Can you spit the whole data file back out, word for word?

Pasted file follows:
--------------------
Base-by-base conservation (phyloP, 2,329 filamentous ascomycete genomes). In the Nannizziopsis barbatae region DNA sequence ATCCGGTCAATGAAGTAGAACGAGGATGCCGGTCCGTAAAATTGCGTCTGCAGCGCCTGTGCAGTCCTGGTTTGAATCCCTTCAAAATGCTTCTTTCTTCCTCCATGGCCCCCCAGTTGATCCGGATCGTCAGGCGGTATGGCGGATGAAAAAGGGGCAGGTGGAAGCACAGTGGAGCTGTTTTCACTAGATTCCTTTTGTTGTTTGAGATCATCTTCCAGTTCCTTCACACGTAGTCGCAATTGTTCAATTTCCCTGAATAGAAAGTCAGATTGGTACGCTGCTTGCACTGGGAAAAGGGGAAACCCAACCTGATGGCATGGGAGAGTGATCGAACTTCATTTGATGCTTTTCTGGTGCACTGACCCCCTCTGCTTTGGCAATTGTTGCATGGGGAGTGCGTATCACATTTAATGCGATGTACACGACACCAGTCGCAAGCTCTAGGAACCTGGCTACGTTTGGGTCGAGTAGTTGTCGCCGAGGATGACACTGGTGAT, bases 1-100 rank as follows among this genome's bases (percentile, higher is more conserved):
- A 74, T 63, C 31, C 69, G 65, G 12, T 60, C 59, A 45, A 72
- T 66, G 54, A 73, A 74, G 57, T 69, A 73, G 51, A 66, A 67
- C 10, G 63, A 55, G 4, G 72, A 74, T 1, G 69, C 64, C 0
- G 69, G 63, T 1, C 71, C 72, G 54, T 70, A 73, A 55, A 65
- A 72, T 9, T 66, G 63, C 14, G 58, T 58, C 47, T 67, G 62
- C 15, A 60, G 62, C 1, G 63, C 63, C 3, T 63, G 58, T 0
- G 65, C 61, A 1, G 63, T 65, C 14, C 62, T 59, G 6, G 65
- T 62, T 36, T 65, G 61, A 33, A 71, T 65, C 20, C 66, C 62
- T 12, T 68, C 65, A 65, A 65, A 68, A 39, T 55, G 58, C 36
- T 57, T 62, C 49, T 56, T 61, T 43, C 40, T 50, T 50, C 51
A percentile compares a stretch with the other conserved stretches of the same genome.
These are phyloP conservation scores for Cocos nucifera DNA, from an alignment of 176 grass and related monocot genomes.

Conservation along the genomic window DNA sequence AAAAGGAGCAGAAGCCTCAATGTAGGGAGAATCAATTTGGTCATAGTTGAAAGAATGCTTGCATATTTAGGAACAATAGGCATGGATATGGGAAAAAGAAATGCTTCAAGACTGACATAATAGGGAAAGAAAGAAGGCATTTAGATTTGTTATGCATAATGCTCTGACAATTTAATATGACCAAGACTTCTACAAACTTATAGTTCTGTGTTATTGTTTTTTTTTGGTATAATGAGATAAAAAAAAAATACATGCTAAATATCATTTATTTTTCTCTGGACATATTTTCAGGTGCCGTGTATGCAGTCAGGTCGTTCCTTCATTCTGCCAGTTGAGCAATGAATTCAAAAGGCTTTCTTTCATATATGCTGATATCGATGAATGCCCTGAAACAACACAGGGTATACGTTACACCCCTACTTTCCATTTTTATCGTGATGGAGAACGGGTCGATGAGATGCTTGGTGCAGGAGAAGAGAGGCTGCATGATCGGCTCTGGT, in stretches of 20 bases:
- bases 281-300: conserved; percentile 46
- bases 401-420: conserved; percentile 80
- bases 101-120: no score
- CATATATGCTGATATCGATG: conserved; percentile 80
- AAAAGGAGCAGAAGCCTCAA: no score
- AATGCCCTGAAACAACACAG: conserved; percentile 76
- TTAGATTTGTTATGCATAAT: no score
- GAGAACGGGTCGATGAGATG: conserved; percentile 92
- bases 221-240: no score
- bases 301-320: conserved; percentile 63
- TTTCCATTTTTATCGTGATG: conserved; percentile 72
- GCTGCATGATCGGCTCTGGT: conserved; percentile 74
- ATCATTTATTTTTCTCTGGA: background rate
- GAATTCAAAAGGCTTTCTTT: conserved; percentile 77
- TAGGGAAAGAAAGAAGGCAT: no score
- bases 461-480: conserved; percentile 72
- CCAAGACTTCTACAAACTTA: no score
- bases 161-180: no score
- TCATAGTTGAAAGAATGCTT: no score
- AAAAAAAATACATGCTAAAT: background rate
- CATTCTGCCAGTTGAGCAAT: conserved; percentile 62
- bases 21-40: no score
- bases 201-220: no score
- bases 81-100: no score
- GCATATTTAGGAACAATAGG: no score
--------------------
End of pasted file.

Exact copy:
Base-by-base conservation (phyloP, 2,329 filamentous ascomycete genomes). In the Nannizziopsis barbatae region DNA sequence ATCCGGTCAATGAAGTAGAACGAGGATGCCGGTCCGTAAAATTGCGTCTGCAGCGCCTGTGCAGTCCTGGTTTGAATCCCTTCAAAATGCTTCTTTCTTCCTCCATGGCCCCCCAGTTGATCCGGATCGTCAGGCGGTATGGCGGATGAAAAAGGGGCAGGTGGAAGCACAGTGGAGCTGTTTTCACTAGATTCCTTTTGTTGTTTGAGATCATCTTCCAGTTCCTTCACACGTAGTCGCAATTGTTCAATTTCCCTGAATAGAAAGTCAGATTGGTACGCTGCTTGCACTGGGAAAAGGGGAAACCCAACCTGATGGCATGGGAGAGTGATCGAACTTCATTTGATGCTTTTCTGGTGCACTGACCCCCTCTGCTTTGGCAATTGTTGCATGGGGAGTGCGTATCACATTTAATGCGATGTACACGACACCAGTCGCAAGCTCTAGGAACCTGGCTACGTTTGGGTCGAGTAGTTGTCGCCGAGGATGACACTGGTGAT, bases 1-100 rank as follows among this genome's bases (percentile, higher is more conserved):
- A 74, T 63, C 31, C 69, G 65, G 12, T 60, C 59, A 45, A 72
- T 66, G 54, A 73, A 74, G 57, T 69, A 73, G 51, A 66, A 67
- C 10, G 63, A 55, G 4, G 72, A 74, T 1, G 69, C 64, C 0
- G 69, G 63, T 1, C 71, C 72, G 54, T 70, A 73, A 55, A 65
- A 72, T 9, T 66, G 63, C 14, G 58, T 58, C 47, T 67, G 62
- C 15, A 60, G 62, C 1, G 63, C 63, C 3, T 63, G 58, T 0
- G 65, C 61, A 1, G 63, T 65, C 14, C 62, T 59, G 6, G 65
- T 62, T 36, T 65, G 61, A 33, A 71, T 65, C 20, C 66, C 62
- T 12, T 68, C 65, A 65, A 65, A 68, A 39, T 55, G 58, C 36
- T 57, T 62, C 49, T 56, T 61, T 43, C 40, T 50, T 50, C 51
A percentile compares a stretch with the other conserved stretches of the same genome.
These are phyloP conservation scores for Cocos nucifera DNA, from an alignment of 176 grass and related monocot genomes.

Conservation along the genomic window DNA sequence AAAAGGAGCAGAAGCCTCAATGTAGGGAGAATCAATTTGGTCATAGTTGAAAGAATGCTTGCATATTTAGGAACAATAGGCATGGATATGGGAAAAAGAAATGCTTCAAGACTGACATAATAGGGAAAGAAAGAAGGCATTTAGATTTGTTATGCATAATGCTCTGACAATTTAATATGACCAAGACTTCTACAAACTTATAGTTCTGTGTTATTGTTTTTTTTTGGTATAATGAGATAAAAAAAAAATACATGCTAAATATCATTTATTTTTCTCTGGACATATTTTCAGGTGCCGTGTATGCAGTCAGGTCGTTCCTTCATTCTGCCAGTTGAGCAATGAATTCAAAAGGCTTTCTTTCATATATGCTGATATCGATGAATGCCCTGAAACAACACAGGGTATACGTTACACCCCTACTTTCCATTTTTATCGTGATGGAGAACGGGTCGATGAGATGCTTGGTGCAGGAGAAGAGAGGCTGCATGATCGGCTCTGGT, in stretches of 20 bases:
- bases 281-300: conserved; percentile 46
- bases 401-420: conserved; percentile 80
- bases 101-120: no score
- CATATATGCTGATATCGATG: conserved; percentile 80
- AAAAGGAGCAGAAGCCTCAA: no score
- AATGCCCTGAAACAACACAG: conserved; percentile 76
- TTAGATTTGTTATGCATAAT: no score
- GAGAACGGGTCGATGAGATG: conserved; percentile 92
- bases 221-240: no score
- bases 301-320: conserved; percentile 63
- TTTCCATTTTTATCGTGATG: conserved; percentile 72
- GCTGCATGATCGGCTCTGGT: conserved; percentile 74
- ATCATTTATTTTTCTCTGGA: background rate
- GAATTCAAAAGGCTTTCTTT: conserved; percentile 77
- TAGGGAAAGAAAGAAGGCAT: no score
- bases 461-480: conserved; percentile 72
- CCAAGACTTCTACAAACTTA: no score
- bases 161-180: no score
- TCATAGTTGAAAGAATGCTT: no score
- AAAAAAAATACATGCTAAAT: background rate
- CATTCTGCCAGTTGAGCAAT: conserved; percentile 62
- bases 21-40: no score
- bases 201-220: no score
- bases 81-100: no score
- GCATATTTAGGAACAATAGG: no score